The Wine-Geek Edition Saturday, November 25, 2017

Wine-loving Edina Software Geek Wants To Help You Create 'Great Memories' by Bill Ward, The Star Tribune

Joakim Sternberg is not your typical wine geek. Or your typical software geek.

Oh, he qualifies on both counts, in his roles as Target’s lead iOS engineer by day and avid consumer of “the good stuff” by night. But unlike so many ardent experts in both fields, Sternberg is incapable of talking the topics to death. Instead, with palpable passion and endearing eloquence, he brings them to life.

He also brings them together. The Sweden native and Edina resident created the program for the Vinopad, an iPad that restaurants use to let guests thumb through their wine lists visually, and the Vinopal, an iPad app that gives wine collectors a seriously looky “bookshelf”-like way to sort through their treasures every which way. Both are intended to enhance wine experiences, which apparently never has been a problem in Sternberg’s personal life.

Thankful For iPhone X, by Daniel Eran Dilger, AppleInsider

As we look for things we can be thankful for, first let's consider iPhone X. It's as if Apple looked at its lineup of best selling phones that earn incredible billions of dollars and said, "hey, we can do a lot better than this. Let's be ambitious."


Review: Chocolate Hub 2 Is A Perfect Desk Companion And An Even Better Stocking Stuffer, by Noah Stahl, 9to5Mac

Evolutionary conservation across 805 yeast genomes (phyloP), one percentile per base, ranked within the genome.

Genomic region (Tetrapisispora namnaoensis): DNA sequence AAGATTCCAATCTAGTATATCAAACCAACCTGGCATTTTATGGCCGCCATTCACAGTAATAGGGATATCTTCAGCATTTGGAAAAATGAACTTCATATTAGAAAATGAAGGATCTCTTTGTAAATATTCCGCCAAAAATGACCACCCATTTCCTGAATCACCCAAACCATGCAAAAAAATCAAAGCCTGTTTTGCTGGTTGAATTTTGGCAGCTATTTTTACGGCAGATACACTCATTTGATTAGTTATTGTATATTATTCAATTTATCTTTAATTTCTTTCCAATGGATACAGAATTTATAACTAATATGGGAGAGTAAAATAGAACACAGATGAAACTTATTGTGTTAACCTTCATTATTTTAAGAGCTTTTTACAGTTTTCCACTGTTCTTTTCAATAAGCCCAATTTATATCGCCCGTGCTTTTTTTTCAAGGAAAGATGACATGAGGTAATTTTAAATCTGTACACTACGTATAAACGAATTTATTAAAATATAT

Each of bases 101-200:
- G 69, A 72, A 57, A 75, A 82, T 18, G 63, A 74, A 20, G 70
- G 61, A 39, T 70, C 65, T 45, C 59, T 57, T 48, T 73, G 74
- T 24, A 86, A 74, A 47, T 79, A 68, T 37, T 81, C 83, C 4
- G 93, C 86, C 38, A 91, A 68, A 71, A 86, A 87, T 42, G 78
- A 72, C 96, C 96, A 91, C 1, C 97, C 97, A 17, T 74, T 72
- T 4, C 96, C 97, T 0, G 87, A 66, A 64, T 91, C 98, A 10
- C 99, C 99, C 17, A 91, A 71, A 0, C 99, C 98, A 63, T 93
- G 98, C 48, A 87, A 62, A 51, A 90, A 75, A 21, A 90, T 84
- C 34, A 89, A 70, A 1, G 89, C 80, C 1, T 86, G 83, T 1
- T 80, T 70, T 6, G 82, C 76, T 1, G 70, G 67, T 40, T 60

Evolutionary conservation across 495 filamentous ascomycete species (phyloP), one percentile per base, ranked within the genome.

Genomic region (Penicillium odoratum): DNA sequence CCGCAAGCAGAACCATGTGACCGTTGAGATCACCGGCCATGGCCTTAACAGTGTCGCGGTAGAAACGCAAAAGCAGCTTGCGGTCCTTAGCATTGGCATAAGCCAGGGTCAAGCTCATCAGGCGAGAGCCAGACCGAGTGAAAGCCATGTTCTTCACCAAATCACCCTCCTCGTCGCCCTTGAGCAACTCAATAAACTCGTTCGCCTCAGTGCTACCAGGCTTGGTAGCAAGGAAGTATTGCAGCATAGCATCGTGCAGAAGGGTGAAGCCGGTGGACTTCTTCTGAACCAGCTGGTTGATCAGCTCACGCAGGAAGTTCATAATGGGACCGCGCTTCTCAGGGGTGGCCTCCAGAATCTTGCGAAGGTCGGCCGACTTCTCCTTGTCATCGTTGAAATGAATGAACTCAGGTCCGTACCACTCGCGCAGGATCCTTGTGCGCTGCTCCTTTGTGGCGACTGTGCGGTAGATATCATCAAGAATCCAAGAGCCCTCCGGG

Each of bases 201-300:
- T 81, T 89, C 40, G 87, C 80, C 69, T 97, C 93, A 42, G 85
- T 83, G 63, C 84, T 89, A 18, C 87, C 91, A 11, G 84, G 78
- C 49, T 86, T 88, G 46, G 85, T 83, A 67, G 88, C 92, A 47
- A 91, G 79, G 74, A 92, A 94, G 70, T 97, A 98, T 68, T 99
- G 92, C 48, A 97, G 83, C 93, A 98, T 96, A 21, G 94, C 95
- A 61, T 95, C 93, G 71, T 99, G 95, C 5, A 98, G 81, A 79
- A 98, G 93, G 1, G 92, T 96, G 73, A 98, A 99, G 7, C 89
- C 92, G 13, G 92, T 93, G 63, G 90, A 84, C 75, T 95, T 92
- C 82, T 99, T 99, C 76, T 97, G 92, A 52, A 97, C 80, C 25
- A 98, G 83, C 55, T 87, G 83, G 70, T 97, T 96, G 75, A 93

One of the best things about the Chocolate Hub 2 is its size. I don’t have very big hands, but it is still smaller and thinner than my hand. It easily slips into a bag and is very light. It also looks super unique. It’s not sleek and all aluminum, only the sides are. The top is shaped and colored like a segmented chocolate bar. Personally, it goes well with my faux-cherry wood desk.

Ways To Stop Facebook From Eating Your Battery, by J. D. Biersdorfer, New York Times

Facebook’s mobile app is convenient and makes using the service easy, but it is not the only way to get to your Friends list if you decide to delete the software to save battery life. Instead, you can log into the mobile version of the site at with your phone’s web browser, which should take up less battery power.

Bottom of the Page

If Apple has also continued with its original track of having Web Apps on the iPhone, where do you think we would be today? How much more would the web standards be pushed by Apple? Will there be a Chromebook-like device from Apple too?

Will web apps be able to track your every move?


Thanks for reading.